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  #1  
Old 11-12-2001, 11:18 AM
LateComer LateComer is offline
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I've seen more than a few films of the World Trade Center being built and most of the views show large cranes on top of the buildings in construction, hundreds of feet in the air.

How on earth do they get these cranes down from the tops of completed or almost completed skyscrapers?
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  #2  
Old 11-12-2001, 11:28 AM
lawoot lawoot is offline
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Well, when they put them UP, they tend to raise them by crane A lifting B into position, then B lifts A to ITS new position, and so on...

Taking down might be trickier. My GUESS is that they dismantle them in place, and take the parts down by heavy-lift helicopter. Or maybe the reverse the going-up process (pretty much impossible on the WTC)
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Old 11-12-2001, 11:35 AM
rsa rsa is offline
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Taking down the cranes is done by having the large crane at the top lift a smaller crane to the top. The large crane is then dismantled and the smaller crane then lowers the pieces of the first crane. This is repeated at least one more time until the crane at the top is small enough to have its pieces removed in the buildings feight elevator, or I suppose by a heavy helicopter.
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Old 11-12-2001, 12:35 PM
Whack-a-Mole Whack-a-Mole is offline
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Quote:
Originally posted by lawoot
Well, when they put them UP, they tend to raise them by crane A lifting B into position, then B lifts A to ITS new position, and so on...
I don't think so. Assuming we are talking about those cranes that sit on a spindly steel tower and extend horizontally far out then you'll have a problem with this. The crane can't lift higher than itself so it couldn't raise another crane up higher to do the back-and-forth thing suggested. Besides...most buildings only have one of these cranes going.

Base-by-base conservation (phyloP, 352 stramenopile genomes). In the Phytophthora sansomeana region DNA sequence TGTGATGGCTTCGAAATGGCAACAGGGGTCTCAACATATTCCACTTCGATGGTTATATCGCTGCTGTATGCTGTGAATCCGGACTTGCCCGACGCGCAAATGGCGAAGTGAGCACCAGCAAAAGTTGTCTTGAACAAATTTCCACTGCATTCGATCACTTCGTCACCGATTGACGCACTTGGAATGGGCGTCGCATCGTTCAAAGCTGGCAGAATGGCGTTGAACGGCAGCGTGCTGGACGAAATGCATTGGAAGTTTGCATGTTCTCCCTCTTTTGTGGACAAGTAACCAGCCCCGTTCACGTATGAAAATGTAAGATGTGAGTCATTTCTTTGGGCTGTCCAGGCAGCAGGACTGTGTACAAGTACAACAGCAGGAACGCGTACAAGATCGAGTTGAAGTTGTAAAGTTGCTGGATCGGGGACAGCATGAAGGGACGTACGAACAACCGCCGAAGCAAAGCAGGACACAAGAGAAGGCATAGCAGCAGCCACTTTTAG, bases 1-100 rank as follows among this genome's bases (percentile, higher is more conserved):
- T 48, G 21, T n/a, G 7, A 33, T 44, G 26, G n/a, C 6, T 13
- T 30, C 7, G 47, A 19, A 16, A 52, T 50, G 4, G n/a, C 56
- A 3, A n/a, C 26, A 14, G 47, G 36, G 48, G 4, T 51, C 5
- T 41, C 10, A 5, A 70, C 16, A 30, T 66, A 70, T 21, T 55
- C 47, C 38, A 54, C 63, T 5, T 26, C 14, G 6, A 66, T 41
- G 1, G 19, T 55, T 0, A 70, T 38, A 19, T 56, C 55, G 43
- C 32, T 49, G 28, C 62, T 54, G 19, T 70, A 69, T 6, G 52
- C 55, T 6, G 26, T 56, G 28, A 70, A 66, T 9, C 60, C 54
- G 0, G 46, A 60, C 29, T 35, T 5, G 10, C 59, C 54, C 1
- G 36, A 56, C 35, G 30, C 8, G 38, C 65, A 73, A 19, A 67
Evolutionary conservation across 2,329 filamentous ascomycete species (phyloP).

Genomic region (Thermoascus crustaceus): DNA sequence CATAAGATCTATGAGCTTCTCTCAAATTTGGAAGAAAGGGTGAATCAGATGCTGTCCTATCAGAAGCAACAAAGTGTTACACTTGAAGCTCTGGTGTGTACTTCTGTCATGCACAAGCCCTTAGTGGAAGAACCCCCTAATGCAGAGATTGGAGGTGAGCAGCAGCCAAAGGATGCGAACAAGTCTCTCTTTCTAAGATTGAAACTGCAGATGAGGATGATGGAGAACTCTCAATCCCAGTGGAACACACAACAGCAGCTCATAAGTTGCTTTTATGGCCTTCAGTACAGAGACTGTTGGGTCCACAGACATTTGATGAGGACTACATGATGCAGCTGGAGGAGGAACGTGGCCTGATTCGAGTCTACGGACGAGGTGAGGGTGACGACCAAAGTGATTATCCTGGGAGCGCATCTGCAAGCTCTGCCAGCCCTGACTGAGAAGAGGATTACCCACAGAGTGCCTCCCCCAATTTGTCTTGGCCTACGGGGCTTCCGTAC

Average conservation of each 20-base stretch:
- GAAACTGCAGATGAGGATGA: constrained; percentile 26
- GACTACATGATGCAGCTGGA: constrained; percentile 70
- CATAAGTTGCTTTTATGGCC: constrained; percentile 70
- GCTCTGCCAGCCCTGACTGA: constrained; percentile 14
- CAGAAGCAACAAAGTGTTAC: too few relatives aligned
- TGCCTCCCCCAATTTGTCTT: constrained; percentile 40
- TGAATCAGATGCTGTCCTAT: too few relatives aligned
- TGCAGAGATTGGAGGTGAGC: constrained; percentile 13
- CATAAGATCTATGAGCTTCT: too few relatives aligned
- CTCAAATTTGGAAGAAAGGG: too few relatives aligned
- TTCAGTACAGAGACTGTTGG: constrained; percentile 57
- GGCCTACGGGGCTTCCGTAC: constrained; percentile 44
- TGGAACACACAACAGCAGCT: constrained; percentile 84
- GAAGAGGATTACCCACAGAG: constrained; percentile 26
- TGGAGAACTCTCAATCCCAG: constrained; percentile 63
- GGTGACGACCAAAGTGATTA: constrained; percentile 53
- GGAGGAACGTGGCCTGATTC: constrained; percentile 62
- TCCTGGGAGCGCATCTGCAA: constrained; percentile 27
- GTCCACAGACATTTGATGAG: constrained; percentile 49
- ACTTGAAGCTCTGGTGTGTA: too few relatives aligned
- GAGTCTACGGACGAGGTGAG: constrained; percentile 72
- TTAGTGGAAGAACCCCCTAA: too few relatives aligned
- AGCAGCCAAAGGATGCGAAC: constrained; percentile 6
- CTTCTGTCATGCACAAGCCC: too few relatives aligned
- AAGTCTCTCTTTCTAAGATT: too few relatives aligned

I have actually been meaning to ask this question for awhile so I'm glad to see it. I have discovered the answer to the going up part myself from observation but the coming down part is still a big question in my mind.

Again assuming we are talking about the type of crane I described above the crane actually jacks itself up the tower. The steel tower has a steel cage built around it maybe 2/3 of the way up. This cage has pneumatic jacks that lift the crane several feet. Steel tubing is then installed in the gaps. Rinse and repeat as necessary.

However, coming down seems more tricky. Often, the building is built around the crane's steel tower (you can see this on a new building being built in Chicago on the corner of Wacker and Lake). Once the building is done you could lower the crane only as far as the top floor but I don't know what they do then. The crane is longer (horizontally) than the building so it'd be sticking out on both sides. How you dismantle it without the ends falling I don't know. In addition, the crane usually has huge cement counter-weights at the back end. What's done with those? Bringing-up another crane seems problematical. First-off these long 'tube cranes' (sorry...I don't know what they are properly called) don't have a very heavy lifting capacity. I seriously doubt it could lift a crane big enough to pick itself up. Assuming you could lift a big crane in pieces and assemble it at the top might work but how does that crane get down once assembled? The big crane lifting successively smaller cranes might work but that seems like a huge amount of work. If that's what you've got to do then that's what you've got to do I guess but geez...what pain.